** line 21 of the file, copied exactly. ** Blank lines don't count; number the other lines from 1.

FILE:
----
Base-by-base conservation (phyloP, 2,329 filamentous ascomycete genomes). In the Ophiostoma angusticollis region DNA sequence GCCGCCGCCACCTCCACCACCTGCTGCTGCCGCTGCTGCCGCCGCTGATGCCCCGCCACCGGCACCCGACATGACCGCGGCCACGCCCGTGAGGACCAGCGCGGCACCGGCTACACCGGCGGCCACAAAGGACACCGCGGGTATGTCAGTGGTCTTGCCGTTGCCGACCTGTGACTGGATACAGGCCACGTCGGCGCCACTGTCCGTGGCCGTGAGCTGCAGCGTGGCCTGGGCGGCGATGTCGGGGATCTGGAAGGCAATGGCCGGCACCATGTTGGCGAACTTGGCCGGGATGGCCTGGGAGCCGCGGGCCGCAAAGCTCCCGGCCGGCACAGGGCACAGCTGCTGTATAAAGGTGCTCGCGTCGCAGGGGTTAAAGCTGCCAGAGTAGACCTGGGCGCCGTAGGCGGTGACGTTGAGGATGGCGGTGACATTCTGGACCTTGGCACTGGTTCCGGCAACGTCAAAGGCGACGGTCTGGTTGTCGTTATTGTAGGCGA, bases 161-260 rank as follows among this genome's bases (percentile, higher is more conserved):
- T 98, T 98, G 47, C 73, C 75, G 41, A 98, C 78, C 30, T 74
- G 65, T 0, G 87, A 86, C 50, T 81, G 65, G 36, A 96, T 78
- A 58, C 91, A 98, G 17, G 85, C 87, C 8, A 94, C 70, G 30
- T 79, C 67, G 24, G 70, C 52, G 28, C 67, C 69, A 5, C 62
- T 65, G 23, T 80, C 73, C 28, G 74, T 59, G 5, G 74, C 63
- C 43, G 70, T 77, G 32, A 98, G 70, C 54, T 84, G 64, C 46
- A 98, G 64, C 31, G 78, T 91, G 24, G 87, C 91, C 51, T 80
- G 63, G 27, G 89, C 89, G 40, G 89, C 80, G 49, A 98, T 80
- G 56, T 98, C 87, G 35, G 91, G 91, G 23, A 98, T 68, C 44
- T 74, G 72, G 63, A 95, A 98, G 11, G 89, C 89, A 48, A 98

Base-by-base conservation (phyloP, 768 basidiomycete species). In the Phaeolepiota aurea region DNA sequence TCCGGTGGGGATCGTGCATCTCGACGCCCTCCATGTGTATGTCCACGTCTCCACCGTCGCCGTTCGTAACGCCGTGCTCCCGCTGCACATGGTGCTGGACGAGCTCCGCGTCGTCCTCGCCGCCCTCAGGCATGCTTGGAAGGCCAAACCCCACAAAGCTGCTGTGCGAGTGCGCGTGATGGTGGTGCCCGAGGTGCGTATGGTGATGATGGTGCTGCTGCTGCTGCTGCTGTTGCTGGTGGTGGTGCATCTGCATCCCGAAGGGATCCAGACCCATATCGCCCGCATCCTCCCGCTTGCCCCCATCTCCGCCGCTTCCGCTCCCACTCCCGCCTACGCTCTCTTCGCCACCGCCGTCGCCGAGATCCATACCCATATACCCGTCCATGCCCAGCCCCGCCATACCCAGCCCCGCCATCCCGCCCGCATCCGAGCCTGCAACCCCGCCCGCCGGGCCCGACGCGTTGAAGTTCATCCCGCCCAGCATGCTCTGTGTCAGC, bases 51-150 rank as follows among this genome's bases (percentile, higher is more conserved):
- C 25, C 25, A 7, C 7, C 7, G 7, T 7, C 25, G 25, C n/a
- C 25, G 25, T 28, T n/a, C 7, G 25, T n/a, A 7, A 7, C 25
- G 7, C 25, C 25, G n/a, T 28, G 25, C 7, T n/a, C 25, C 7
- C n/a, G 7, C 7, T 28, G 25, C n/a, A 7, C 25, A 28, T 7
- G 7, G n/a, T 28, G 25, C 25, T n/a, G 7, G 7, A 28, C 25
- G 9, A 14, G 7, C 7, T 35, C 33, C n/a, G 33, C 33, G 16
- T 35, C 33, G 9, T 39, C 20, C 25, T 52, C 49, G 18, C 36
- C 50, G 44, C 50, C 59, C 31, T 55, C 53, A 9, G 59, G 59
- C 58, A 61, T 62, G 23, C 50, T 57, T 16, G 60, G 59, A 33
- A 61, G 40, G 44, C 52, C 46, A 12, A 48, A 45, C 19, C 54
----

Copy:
- C 58, A 61, T 62, G 23, C 50, T 57, T 16, G 60, G 59, A 33